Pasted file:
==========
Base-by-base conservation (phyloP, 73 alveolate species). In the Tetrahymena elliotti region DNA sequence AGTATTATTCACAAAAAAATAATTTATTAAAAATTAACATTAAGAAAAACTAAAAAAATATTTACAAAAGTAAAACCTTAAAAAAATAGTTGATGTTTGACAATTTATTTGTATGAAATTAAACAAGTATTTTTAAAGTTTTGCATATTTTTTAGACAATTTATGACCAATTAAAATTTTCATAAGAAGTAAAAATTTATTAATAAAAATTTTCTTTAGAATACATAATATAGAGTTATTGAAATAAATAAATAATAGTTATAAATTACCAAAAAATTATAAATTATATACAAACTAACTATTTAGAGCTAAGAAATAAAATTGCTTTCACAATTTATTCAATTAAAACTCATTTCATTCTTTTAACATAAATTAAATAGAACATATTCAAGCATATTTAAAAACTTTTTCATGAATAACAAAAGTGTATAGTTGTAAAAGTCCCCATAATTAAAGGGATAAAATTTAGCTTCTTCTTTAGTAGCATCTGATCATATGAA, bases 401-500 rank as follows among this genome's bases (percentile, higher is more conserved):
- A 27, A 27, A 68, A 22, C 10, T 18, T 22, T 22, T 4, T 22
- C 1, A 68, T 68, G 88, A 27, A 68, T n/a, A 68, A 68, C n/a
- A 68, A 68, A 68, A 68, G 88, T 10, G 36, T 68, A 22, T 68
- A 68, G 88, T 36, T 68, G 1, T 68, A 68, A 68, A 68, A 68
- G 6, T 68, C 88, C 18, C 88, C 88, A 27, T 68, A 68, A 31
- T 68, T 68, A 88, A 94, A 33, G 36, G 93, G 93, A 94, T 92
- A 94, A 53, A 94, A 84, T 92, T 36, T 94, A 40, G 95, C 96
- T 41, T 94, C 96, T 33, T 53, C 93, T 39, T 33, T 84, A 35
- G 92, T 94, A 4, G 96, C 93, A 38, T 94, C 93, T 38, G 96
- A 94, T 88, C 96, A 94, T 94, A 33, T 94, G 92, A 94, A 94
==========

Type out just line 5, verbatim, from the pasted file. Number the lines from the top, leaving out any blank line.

- A 68, G 88, T 36, T 68, G 1, T 68, A 68, A 68, A 68, A 68